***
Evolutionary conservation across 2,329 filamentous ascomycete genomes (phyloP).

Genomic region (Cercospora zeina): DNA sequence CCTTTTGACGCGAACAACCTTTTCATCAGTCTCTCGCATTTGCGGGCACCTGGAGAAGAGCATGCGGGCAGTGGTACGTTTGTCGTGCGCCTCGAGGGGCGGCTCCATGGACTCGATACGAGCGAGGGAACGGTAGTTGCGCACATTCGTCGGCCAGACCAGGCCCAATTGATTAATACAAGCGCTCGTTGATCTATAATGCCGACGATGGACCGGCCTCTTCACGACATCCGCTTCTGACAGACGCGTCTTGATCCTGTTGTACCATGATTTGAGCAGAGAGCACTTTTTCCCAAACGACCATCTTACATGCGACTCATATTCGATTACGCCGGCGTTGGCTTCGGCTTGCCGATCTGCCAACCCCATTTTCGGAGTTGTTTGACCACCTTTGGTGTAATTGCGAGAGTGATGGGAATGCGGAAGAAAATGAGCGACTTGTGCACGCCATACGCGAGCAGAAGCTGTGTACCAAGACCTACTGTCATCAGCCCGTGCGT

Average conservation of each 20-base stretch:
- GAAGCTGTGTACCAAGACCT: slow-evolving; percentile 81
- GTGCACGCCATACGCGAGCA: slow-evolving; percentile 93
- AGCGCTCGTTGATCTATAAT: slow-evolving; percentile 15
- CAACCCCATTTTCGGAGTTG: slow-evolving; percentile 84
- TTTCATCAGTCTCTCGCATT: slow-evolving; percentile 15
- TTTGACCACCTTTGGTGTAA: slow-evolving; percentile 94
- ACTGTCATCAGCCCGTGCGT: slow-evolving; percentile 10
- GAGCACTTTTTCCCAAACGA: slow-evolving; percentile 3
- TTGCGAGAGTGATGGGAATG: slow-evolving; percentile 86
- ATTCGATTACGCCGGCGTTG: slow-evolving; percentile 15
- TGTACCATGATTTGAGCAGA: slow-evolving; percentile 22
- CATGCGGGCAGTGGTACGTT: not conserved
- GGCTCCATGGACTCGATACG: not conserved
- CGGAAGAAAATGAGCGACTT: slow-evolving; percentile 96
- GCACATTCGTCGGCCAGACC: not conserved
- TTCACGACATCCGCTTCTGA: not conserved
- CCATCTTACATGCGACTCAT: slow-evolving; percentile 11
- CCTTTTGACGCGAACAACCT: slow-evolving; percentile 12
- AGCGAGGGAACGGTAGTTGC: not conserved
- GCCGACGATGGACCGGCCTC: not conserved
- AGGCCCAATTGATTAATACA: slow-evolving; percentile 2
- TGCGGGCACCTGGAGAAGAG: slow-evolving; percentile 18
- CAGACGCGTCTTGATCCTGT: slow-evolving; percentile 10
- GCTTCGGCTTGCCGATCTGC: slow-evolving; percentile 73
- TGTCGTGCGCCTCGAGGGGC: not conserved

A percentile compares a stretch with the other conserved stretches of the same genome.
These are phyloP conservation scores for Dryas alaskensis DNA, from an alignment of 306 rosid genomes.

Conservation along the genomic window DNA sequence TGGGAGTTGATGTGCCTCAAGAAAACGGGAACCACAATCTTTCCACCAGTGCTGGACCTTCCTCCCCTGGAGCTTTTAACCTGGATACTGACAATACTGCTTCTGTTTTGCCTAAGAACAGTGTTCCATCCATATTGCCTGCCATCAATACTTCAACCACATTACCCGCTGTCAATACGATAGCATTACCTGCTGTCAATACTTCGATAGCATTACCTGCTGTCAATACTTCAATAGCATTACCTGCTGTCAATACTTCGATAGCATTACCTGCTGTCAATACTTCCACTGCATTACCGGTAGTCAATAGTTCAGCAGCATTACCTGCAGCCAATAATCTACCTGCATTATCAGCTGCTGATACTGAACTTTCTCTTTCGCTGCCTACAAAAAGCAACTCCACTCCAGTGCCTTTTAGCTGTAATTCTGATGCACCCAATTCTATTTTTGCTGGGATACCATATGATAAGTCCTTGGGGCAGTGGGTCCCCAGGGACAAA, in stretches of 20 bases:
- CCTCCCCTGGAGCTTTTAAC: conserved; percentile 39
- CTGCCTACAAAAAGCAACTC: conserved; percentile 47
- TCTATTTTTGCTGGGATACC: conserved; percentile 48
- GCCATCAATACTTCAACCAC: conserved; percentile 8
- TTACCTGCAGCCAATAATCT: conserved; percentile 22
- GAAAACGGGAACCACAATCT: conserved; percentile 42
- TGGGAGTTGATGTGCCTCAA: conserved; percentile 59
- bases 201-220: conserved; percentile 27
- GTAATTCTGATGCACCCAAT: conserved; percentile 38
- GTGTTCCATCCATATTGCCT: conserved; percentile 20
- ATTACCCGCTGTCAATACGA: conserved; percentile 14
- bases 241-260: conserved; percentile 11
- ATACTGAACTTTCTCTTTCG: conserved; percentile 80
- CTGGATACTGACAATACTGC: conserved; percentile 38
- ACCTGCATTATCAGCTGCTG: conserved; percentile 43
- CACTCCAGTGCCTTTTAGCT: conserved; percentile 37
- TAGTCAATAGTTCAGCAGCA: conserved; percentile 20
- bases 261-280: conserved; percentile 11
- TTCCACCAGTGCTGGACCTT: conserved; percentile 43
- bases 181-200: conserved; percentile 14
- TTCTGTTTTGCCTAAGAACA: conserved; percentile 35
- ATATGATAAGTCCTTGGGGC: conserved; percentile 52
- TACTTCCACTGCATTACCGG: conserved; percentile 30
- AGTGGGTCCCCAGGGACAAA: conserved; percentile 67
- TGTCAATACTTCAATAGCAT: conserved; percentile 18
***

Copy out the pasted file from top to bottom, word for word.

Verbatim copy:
Evolutionary conservation across 2,329 filamentous ascomycete genomes (phyloP).

Genomic region (Cercospora zeina): DNA sequence CCTTTTGACGCGAACAACCTTTTCATCAGTCTCTCGCATTTGCGGGCACCTGGAGAAGAGCATGCGGGCAGTGGTACGTTTGTCGTGCGCCTCGAGGGGCGGCTCCATGGACTCGATACGAGCGAGGGAACGGTAGTTGCGCACATTCGTCGGCCAGACCAGGCCCAATTGATTAATACAAGCGCTCGTTGATCTATAATGCCGACGATGGACCGGCCTCTTCACGACATCCGCTTCTGACAGACGCGTCTTGATCCTGTTGTACCATGATTTGAGCAGAGAGCACTTTTTCCCAAACGACCATCTTACATGCGACTCATATTCGATTACGCCGGCGTTGGCTTCGGCTTGCCGATCTGCCAACCCCATTTTCGGAGTTGTTTGACCACCTTTGGTGTAATTGCGAGAGTGATGGGAATGCGGAAGAAAATGAGCGACTTGTGCACGCCATACGCGAGCAGAAGCTGTGTACCAAGACCTACTGTCATCAGCCCGTGCGT

Average conservation of each 20-base stretch:
- GAAGCTGTGTACCAAGACCT: slow-evolving; percentile 81
- GTGCACGCCATACGCGAGCA: slow-evolving; percentile 93
- AGCGCTCGTTGATCTATAAT: slow-evolving; percentile 15
- CAACCCCATTTTCGGAGTTG: slow-evolving; percentile 84
- TTTCATCAGTCTCTCGCATT: slow-evolving; percentile 15
- TTTGACCACCTTTGGTGTAA: slow-evolving; percentile 94
- ACTGTCATCAGCCCGTGCGT: slow-evolving; percentile 10
- GAGCACTTTTTCCCAAACGA: slow-evolving; percentile 3
- TTGCGAGAGTGATGGGAATG: slow-evolving; percentile 86
- ATTCGATTACGCCGGCGTTG: slow-evolving; percentile 15
- TGTACCATGATTTGAGCAGA: slow-evolving; percentile 22
- CATGCGGGCAGTGGTACGTT: not conserved
- GGCTCCATGGACTCGATACG: not conserved
- CGGAAGAAAATGAGCGACTT: slow-evolving; percentile 96
- GCACATTCGTCGGCCAGACC: not conserved
- TTCACGACATCCGCTTCTGA: not conserved
- CCATCTTACATGCGACTCAT: slow-evolving; percentile 11
- CCTTTTGACGCGAACAACCT: slow-evolving; percentile 12
- AGCGAGGGAACGGTAGTTGC: not conserved
- GCCGACGATGGACCGGCCTC: not conserved
- AGGCCCAATTGATTAATACA: slow-evolving; percentile 2
- TGCGGGCACCTGGAGAAGAG: slow-evolving; percentile 18
- CAGACGCGTCTTGATCCTGT: slow-evolving; percentile 10
- GCTTCGGCTTGCCGATCTGC: slow-evolving; percentile 73
- TGTCGTGCGCCTCGAGGGGC: not conserved

A percentile compares a stretch with the other conserved stretches of the same genome.
These are phyloP conservation scores for Dryas alaskensis DNA, from an alignment of 306 rosid genomes.

Conservation along the genomic window DNA sequence TGGGAGTTGATGTGCCTCAAGAAAACGGGAACCACAATCTTTCCACCAGTGCTGGACCTTCCTCCCCTGGAGCTTTTAACCTGGATACTGACAATACTGCTTCTGTTTTGCCTAAGAACAGTGTTCCATCCATATTGCCTGCCATCAATACTTCAACCACATTACCCGCTGTCAATACGATAGCATTACCTGCTGTCAATACTTCGATAGCATTACCTGCTGTCAATACTTCAATAGCATTACCTGCTGTCAATACTTCGATAGCATTACCTGCTGTCAATACTTCCACTGCATTACCGGTAGTCAATAGTTCAGCAGCATTACCTGCAGCCAATAATCTACCTGCATTATCAGCTGCTGATACTGAACTTTCTCTTTCGCTGCCTACAAAAAGCAACTCCACTCCAGTGCCTTTTAGCTGTAATTCTGATGCACCCAATTCTATTTTTGCTGGGATACCATATGATAAGTCCTTGGGGCAGTGGGTCCCCAGGGACAAA, in stretches of 20 bases:
- CCTCCCCTGGAGCTTTTAAC: conserved; percentile 39
- CTGCCTACAAAAAGCAACTC: conserved; percentile 47
- TCTATTTTTGCTGGGATACC: conserved; percentile 48
- GCCATCAATACTTCAACCAC: conserved; percentile 8
- TTACCTGCAGCCAATAATCT: conserved; percentile 22
- GAAAACGGGAACCACAATCT: conserved; percentile 42
- TGGGAGTTGATGTGCCTCAA: conserved; percentile 59
- bases 201-220: conserved; percentile 27
- GTAATTCTGATGCACCCAAT: conserved; percentile 38
- GTGTTCCATCCATATTGCCT: conserved; percentile 20
- ATTACCCGCTGTCAATACGA: conserved; percentile 14
- bases 241-260: conserved; percentile 11
- ATACTGAACTTTCTCTTTCG: conserved; percentile 80
- CTGGATACTGACAATACTGC: conserved; percentile 38
- ACCTGCATTATCAGCTGCTG: conserved; percentile 43
- CACTCCAGTGCCTTTTAGCT: conserved; percentile 37
- TAGTCAATAGTTCAGCAGCA: conserved; percentile 20
- bases 261-280: conserved; percentile 11
- TTCCACCAGTGCTGGACCTT: conserved; percentile 43
- bases 181-200: conserved; percentile 14
- TTCTGTTTTGCCTAAGAACA: conserved; percentile 35
- ATATGATAAGTCCTTGGGGC: conserved; percentile 52
- TACTTCCACTGCATTACCGG: conserved; percentile 30
- AGTGGGTCCCCAGGGACAAA: conserved; percentile 67
- TGTCAATACTTCAATAGCAT: conserved; percentile 18